It's hard to leave this private island with a feel of home — a very wealthy home, complains Rachael Burnett
It has become a cliche that exclusive tropical resorts have the power to magically dismiss the stressful detritus that builds up on our souls throughout life.
The Orpheus Island resort, off the coast of north Queensland, is the reason why.
As my helicopter soars over the Great Barrier Reef on our way to the resort, it occurs to me I'm not escaping the proverbial grind of reality. I'm just trading one reality for another.
And with views like these, I don't want to trade back.
If anything, Orpheus presents a heightened reality: drinks constantly on hand, decadent food, deep blue water and unspoiled beaches. If it weren't for the overbearing waiters hovering around you all the time, this could easily be mistaken for a dream.
Only 28 dreamers are allowed on Orpheus at a time. The resort's 14 rooms accentuate the secluded atmosphere and the dining options, like the roomy verandah, where you can enjoy meals and a cheeky drop, underline it.
There's a distinctly un-hotel feel to the resort, and it's clearly by design. It is easier to unwind when you feel like you're staying at a rich friend's house.
My room has eschewed the 'stale welcome mint' approach for a complete cheeseboard and fruit platter partnered with a bottle of champagne, which I can enjoy on my own private terrace with ocean views.
Make that a very rich friend.
The island's agenda is firmly centred on relaxation: you'd think hammocks grew on palm trees here. I could get a lot of reading done, but there's too much else to do.
The enticing ocean views offered by just about every vantage point on Orpheus are a little too inviting — I want to get out on it or deep beneath it.
Fortunately, both options are on the table.
Snorkelling is a given at a place like this, but there's nothing routine about the galaxy of aquatic life on parade beneath the waves. At one point, I'm surrounded by a cloud of fish, and the colours threaten to overwhelm me. I let them.
Back on the shore, crabs and stingrays look on as I remove my mask and prepare for the cruise. The neighbouring island is accessible by boat, but the Orpheus resort wouldn't put you on a dinghy and hope for the best. That's why I'm on a sunset cruise, enjoying a lychee martini and a grazing platter.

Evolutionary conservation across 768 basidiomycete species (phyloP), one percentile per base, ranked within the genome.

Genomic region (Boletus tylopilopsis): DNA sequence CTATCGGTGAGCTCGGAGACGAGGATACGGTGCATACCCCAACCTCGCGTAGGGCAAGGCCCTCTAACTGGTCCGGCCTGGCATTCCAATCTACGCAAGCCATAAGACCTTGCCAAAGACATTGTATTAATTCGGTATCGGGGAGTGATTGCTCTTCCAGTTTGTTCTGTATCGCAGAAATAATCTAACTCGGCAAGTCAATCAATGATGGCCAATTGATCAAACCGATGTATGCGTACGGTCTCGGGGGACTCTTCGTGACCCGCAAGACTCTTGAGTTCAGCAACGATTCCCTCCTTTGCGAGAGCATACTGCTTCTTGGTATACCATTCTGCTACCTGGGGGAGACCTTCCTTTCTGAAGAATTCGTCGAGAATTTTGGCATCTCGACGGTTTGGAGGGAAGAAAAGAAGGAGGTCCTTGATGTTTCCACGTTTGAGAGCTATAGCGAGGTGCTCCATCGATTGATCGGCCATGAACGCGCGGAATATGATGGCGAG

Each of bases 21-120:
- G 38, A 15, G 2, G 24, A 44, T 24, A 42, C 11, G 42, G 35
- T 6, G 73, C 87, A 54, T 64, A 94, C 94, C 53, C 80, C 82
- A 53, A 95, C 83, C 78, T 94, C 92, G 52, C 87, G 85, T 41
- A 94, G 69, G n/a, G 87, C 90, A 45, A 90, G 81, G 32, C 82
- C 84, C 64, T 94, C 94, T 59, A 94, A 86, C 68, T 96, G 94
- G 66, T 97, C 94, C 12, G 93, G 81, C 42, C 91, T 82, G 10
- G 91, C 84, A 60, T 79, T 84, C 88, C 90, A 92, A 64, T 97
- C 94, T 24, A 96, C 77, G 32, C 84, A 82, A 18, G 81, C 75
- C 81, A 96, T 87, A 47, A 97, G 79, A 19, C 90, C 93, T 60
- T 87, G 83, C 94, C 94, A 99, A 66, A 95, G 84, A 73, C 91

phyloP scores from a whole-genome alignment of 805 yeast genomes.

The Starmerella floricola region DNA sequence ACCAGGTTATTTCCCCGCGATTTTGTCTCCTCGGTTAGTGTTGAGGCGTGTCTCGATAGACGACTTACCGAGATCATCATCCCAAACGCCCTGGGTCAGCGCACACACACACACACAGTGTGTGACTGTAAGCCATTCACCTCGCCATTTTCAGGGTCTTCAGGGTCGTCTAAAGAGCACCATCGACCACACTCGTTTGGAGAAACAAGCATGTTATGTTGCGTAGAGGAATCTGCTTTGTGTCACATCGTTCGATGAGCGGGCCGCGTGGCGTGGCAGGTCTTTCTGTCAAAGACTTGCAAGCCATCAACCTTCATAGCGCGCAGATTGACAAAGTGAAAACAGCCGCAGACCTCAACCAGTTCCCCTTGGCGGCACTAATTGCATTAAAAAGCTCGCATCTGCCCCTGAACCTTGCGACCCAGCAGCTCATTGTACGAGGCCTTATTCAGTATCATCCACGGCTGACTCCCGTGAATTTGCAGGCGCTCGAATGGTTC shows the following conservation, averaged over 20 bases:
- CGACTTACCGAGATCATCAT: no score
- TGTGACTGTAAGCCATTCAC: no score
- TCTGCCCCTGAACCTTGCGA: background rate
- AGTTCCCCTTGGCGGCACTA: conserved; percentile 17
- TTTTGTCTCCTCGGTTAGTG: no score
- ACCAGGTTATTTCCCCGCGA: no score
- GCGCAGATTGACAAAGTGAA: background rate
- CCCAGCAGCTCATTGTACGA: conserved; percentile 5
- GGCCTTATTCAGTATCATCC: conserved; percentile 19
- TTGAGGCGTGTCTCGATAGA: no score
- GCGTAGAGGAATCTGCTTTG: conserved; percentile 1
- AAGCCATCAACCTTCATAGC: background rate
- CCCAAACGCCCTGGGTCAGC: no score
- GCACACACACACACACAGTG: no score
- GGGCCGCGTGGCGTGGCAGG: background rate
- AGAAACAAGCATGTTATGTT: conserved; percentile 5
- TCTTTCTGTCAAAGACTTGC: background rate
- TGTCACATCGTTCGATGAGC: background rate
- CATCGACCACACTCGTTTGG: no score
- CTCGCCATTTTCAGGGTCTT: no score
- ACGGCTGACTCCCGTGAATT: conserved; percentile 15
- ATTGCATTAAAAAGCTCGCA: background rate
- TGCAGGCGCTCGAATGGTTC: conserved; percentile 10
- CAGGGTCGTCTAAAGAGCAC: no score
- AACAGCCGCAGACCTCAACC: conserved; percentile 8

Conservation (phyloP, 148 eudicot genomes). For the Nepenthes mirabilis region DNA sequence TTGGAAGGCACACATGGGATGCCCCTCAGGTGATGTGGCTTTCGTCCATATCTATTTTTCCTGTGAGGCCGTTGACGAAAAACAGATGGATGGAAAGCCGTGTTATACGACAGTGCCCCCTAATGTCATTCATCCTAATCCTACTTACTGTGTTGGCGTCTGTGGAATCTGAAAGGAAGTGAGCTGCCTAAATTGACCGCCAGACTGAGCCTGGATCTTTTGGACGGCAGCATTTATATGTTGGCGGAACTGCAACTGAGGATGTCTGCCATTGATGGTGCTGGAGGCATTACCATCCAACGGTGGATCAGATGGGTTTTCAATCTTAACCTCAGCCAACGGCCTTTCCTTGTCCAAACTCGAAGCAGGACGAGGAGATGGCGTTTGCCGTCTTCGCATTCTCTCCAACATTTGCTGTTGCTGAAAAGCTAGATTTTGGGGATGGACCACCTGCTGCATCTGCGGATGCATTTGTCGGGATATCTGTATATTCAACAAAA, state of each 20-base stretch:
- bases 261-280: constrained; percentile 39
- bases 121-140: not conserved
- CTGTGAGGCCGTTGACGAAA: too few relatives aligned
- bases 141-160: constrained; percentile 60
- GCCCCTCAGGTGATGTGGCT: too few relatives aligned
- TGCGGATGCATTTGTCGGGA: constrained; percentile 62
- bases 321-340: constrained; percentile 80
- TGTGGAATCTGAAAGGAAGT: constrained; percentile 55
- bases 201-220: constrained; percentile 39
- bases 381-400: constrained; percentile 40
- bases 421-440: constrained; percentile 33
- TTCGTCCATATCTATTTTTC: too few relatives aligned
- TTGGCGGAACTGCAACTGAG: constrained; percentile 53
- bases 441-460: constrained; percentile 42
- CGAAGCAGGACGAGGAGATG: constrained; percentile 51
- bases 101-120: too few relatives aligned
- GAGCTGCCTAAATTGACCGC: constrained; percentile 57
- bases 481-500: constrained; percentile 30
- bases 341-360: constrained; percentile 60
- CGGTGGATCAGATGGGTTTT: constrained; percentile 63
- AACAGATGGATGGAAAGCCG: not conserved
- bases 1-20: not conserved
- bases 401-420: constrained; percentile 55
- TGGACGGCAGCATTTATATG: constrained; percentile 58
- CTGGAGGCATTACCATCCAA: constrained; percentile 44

The word spoiled comes to mind.
Orpheus is home to bushwalks with eye-popping views from Picnic Bay.
Again, I'm drawn to the water, so I grab a kayak and paddle into the mangrove forest.
Stingrays languidly comb the shallows and tiny crabs scuttle along the mangrove roots as I drift by. The only sound is the gentle lapping of water against my kayak.
Up ahead, a deserted beach calls me over for a swim. Who am I to say no?
It's hard saying farewell to the tropes of the tropics, but once back on the mainland, I find it's a long goodbye. Far from typical Australian coastal towns, Townsville and Cairns keep the island vibe going with award-winning beaches, boardwalks, lagoons and fresh seafood.
As I stare down a plate of crocodile sliders with wattleseed damper at Ochre Restaurant in Cairns, I know it's almost time to wake up from this dreamy reality. I've always liked a sleep-in. Maybe I'll give my rich friend a call.
lies off the north Queensland coast, 110km north of Townsville and 45km east of Ingham. The resort is 30 minutes by helicopter from Townsville ($310 per person), or 90 minutes from Cairns ($750 per person). Flights must be booked through Orpheus.
Accommodation: Orpheus Island takes up to 28 guests. A north beachfront room is $1570 per night for two guests, including meals, wines, beers and soft drinks and certain daily activities and equipment.
Details: For more information about visiting the Great Barrier Reef go to queensland.com.